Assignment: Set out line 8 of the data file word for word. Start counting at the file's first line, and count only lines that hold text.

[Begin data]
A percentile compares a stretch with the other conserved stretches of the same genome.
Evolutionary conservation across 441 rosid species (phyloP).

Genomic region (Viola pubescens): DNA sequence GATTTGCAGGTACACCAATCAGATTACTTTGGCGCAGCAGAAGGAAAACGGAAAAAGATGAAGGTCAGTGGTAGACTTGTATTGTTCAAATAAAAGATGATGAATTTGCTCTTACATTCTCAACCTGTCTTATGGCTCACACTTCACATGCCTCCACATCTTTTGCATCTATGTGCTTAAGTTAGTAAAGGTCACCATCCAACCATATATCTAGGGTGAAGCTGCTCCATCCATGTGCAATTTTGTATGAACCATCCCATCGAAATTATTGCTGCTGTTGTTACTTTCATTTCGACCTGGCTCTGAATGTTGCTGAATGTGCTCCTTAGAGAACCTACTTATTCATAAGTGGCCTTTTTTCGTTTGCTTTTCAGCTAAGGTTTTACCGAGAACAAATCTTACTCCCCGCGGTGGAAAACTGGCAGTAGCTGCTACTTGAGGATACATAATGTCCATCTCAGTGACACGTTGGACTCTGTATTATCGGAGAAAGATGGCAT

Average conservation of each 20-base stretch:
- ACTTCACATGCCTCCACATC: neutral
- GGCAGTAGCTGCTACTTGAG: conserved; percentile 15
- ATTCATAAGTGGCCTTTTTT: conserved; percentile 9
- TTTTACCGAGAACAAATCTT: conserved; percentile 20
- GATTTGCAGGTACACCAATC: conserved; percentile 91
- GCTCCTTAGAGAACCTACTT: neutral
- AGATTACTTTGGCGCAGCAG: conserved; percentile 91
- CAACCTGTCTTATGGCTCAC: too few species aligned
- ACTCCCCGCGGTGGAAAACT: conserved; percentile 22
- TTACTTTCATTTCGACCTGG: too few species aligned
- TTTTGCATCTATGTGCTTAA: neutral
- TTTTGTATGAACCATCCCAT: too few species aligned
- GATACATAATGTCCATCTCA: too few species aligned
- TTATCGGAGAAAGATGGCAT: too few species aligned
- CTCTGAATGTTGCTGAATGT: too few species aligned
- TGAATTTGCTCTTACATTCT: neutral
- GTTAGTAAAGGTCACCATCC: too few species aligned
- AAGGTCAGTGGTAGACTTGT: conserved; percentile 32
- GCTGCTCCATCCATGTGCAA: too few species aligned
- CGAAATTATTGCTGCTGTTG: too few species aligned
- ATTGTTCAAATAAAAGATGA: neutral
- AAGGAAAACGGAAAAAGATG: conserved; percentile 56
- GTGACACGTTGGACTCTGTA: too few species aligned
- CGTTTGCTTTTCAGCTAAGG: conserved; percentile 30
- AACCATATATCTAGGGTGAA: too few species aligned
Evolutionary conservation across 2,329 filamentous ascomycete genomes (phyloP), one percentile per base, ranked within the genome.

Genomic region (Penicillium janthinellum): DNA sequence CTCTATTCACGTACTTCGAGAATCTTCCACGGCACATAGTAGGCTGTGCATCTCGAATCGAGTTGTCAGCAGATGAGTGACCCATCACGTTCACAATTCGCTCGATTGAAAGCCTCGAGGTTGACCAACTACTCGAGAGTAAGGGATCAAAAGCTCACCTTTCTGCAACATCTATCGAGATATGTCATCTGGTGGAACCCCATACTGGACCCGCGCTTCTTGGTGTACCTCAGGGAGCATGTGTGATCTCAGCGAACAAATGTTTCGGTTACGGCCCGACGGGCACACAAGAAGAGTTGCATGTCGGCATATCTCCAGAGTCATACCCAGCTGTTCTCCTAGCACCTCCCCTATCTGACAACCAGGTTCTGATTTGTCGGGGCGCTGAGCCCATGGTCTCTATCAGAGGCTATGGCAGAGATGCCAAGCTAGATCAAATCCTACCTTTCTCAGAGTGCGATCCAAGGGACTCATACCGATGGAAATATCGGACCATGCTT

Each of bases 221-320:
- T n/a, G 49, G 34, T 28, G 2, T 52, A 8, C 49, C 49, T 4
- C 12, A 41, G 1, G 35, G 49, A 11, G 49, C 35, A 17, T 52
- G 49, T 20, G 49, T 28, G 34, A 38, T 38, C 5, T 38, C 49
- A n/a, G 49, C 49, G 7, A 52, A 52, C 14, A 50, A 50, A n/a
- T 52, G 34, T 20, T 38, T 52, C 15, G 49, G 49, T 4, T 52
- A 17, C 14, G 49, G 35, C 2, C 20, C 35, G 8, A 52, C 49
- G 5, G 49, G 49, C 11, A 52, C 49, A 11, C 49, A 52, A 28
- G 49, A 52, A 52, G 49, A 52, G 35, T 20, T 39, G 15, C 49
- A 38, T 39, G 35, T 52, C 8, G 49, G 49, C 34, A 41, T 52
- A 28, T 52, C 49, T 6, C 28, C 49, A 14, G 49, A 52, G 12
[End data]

- TTTTACCGAGAACAAATCTT: conserved; percentile 20